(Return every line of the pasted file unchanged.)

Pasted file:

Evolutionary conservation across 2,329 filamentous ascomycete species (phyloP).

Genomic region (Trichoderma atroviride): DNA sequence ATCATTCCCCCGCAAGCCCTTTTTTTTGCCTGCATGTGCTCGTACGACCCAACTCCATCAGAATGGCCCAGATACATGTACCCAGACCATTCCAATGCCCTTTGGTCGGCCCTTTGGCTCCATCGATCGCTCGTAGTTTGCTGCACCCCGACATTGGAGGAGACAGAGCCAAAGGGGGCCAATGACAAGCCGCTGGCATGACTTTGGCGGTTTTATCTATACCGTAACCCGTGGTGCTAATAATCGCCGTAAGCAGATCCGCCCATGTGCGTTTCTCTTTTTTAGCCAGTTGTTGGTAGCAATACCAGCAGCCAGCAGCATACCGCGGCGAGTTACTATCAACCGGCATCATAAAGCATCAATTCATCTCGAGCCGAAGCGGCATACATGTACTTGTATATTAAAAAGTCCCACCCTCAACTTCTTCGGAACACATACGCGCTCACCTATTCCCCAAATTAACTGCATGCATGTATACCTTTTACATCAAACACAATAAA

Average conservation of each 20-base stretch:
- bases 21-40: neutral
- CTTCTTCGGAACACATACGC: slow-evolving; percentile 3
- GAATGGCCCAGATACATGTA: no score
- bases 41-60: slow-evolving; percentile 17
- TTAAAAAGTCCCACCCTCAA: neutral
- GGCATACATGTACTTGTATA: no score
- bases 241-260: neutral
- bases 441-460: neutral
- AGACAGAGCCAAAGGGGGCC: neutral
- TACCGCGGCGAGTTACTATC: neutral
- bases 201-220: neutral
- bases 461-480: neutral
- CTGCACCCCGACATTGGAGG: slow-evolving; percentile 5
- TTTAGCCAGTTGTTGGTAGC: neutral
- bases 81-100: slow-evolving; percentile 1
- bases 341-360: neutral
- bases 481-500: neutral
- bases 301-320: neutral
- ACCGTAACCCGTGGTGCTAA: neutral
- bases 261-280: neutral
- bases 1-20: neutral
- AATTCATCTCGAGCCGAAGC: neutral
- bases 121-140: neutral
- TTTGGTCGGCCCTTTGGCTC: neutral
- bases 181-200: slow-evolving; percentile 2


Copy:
Evolutionary conservation across 2,329 filamentous ascomycete species (phyloP).

Genomic region (Trichoderma atroviride): DNA sequence ATCATTCCCCCGCAAGCCCTTTTTTTTGCCTGCATGTGCTCGTACGACCCAACTCCATCAGAATGGCCCAGATACATGTACCCAGACCATTCCAATGCCCTTTGGTCGGCCCTTTGGCTCCATCGATCGCTCGTAGTTTGCTGCACCCCGACATTGGAGGAGACAGAGCCAAAGGGGGCCAATGACAAGCCGCTGGCATGACTTTGGCGGTTTTATCTATACCGTAACCCGTGGTGCTAATAATCGCCGTAAGCAGATCCGCCCATGTGCGTTTCTCTTTTTTAGCCAGTTGTTGGTAGCAATACCAGCAGCCAGCAGCATACCGCGGCGAGTTACTATCAACCGGCATCATAAAGCATCAATTCATCTCGAGCCGAAGCGGCATACATGTACTTGTATATTAAAAAGTCCCACCCTCAACTTCTTCGGAACACATACGCGCTCACCTATTCCCCAAATTAACTGCATGCATGTATACCTTTTACATCAAACACAATAAA

Average conservation of each 20-base stretch:
- bases 21-40: neutral
- CTTCTTCGGAACACATACGC: slow-evolving; percentile 3
- GAATGGCCCAGATACATGTA: no score
- bases 41-60: slow-evolving; percentile 17
- TTAAAAAGTCCCACCCTCAA: neutral
- GGCATACATGTACTTGTATA: no score
- bases 241-260: neutral
- bases 441-460: neutral
- AGACAGAGCCAAAGGGGGCC: neutral
- TACCGCGGCGAGTTACTATC: neutral
- bases 201-220: neutral
- bases 461-480: neutral
- CTGCACCCCGACATTGGAGG: slow-evolving; percentile 5
- TTTAGCCAGTTGTTGGTAGC: neutral
- bases 81-100: slow-evolving; percentile 1
- bases 341-360: neutral
- bases 481-500: neutral
- bases 301-320: neutral
- ACCGTAACCCGTGGTGCTAA: neutral
- bases 261-280: neutral
- bases 1-20: neutral
- AATTCATCTCGAGCCGAAGC: neutral
- bases 121-140: neutral
- TTTGGTCGGCCCTTTGGCTC: neutral
- bases 181-200: slow-evolving; percentile 2